The Dumpster

Ok, so I sat down yesterday to start writing out the final post looking back at my 8 months with MoviePass. I was planning on talking about the 8 worst movies I saw in that time, but as I started working through it became really clear to me that I only wanted to talk about one of these movies. So that’s what I’m gonna do, just keep in mind that while I’m only specifically talking about one movie, there are 7 others that I feel just as much contempt, disappointment, and anger towards.

So Trek: The Movie, what a mess.

Now before I jump down this movies throat lets get something clear. I didn’t expect this to be some Oscar contender. It’s a Mormon movie, and I expected the typical fare that you see in Mormon movies, cringy humour, a host of flat side characters that serve no purpose other than to be objects in-jokes or soundboards for the lead characters to talk to, yatta yatta yatta. Even with those lowered expectations this movie thoroughly disappointed me, so just relax, I’m not hating this movie because it’s not Schindler’s List. I hate it because it fails on nearly every level.

For those unaware, there is a genre of film that I can only refer to as “Mormon films” that are focused exclusively on the experience of being a member of the Mormon church, it’s super niche stuff. A couple of them are actually pretty good, (Singles Ward, The Best Two Years) but most of them range from average to mediocre. That’s not too surprising since most of these movies are more focused on appealing to their niche audience rather than creating an interesting or lasting story. A lot of Mormon movies from my observation tend to suffer from huge tonal problems as 2/3’s of the film is super light-hearted ensemble comedy, and then in the final act they suddenly become overly dramatic stories of faith and it often feels like I’m watching two entirely different movies, which if you don’t know, is like a bad thing usually. Some movies can make those tonal shifts work, but in order to do so, you need really well-established characters, a clear understanding of what motivates them, a very well written third act, and good performances from your actors. Trek: The Movie has none of those things, although the performers are clearly trying to salvage this thing, so kudos to them I suppose.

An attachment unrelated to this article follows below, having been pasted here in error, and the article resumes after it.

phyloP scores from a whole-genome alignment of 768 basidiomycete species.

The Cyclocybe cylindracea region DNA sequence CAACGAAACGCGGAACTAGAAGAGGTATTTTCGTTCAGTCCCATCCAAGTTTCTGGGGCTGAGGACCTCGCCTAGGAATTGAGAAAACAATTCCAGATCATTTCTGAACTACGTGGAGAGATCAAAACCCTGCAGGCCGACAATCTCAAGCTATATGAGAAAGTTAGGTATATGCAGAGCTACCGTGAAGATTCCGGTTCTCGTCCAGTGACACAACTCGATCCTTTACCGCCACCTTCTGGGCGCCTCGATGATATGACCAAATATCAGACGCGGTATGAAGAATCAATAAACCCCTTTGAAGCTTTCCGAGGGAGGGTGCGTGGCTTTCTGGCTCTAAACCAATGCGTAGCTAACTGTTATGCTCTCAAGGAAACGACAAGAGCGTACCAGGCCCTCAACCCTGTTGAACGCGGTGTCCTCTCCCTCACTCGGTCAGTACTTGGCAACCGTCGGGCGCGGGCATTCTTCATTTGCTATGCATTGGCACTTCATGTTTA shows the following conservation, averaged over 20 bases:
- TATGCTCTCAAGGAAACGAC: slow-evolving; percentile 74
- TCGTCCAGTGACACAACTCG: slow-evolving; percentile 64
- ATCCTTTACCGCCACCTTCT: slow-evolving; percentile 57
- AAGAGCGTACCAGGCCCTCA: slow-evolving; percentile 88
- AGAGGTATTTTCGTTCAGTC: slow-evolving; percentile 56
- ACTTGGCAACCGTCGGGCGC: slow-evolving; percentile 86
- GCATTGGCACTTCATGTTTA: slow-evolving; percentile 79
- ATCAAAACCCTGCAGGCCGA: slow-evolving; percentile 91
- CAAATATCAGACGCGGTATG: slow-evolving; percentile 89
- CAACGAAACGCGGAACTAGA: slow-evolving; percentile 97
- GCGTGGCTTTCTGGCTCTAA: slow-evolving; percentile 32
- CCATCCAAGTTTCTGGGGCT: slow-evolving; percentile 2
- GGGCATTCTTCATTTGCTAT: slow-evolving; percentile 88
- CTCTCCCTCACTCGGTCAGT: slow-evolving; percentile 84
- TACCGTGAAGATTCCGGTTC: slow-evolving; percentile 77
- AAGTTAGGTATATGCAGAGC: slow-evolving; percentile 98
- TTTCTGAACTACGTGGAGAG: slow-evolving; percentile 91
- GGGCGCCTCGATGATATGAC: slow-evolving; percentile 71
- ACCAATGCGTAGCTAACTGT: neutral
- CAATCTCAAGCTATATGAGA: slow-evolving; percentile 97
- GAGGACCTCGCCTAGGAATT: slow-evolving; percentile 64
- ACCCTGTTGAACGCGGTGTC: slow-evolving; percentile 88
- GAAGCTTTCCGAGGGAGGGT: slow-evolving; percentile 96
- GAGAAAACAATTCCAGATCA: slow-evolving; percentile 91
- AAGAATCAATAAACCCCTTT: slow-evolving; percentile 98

Trek’s problems are exacerbated by a plot that largely has no idea what it’s doing. There are like 5 different plots happening in this movie, and in an attempt to make them all work the movie loses track of its main story and simply leaves it half-baked. The pieces aren’t even properly set up to even make an attempt at this big tonal shift for the final act. It would be like setting up for a hail-mary play but forgetting to put your receivers on the field.

What truly frustrates me about this movie though is that they absolutely had the opportunity to get their pieces in place, but due to nothing but pure incompetence doesn’t happen. There is one scene in particular that I think really illustrates this.

This scene happens about halfway through the movie as we’re beginning to try and make our transition from comedy to pure drama.  Our lead character, Tom Jensen, has just been in an argument with a close friend and has separated himself from the main group. Anna McDowell, another lead character and Tom’s love interest follows him and tries to comfort him, but he’s having none of it and after berating her he storms off again. Classic scene to push your two leads apart so the events of the final act can bring them together in a more meaningful way.

How does this scene look though? It should look something like this,

Trek Normal version.png

The focus is on the characters, you can see their body language and facial expressions, it lets you know how the others words are affecting them, then after Tom leaves you to pull back to a wide shot to make Anaa small and emphasize how powerless she feels in the situation. That’s what you’d do if you had like a basic understanding of blocking.

Here’s what Trek actually did,

Trek actualk version.png

Do you see the problem? By leaving the whole thing in a wide shot you miss all the important non-spoken language between these characters that actually give gravitas to the scene. This crude drawing doesn’t actually show how bad it was in the real film, because the lighting was really dim so you couldn’t even tell which one was which without really squinting in on it. Good lord what a giant pile of laziness and/or incompetence this scene was.

This crap would be forgivable if it was like a one-off thing, but it isn’t. This happens level of failure happens consistently throughout the film and makes it made it just an aggravating experience for me to endure. Screw this movie. Later Y’all.

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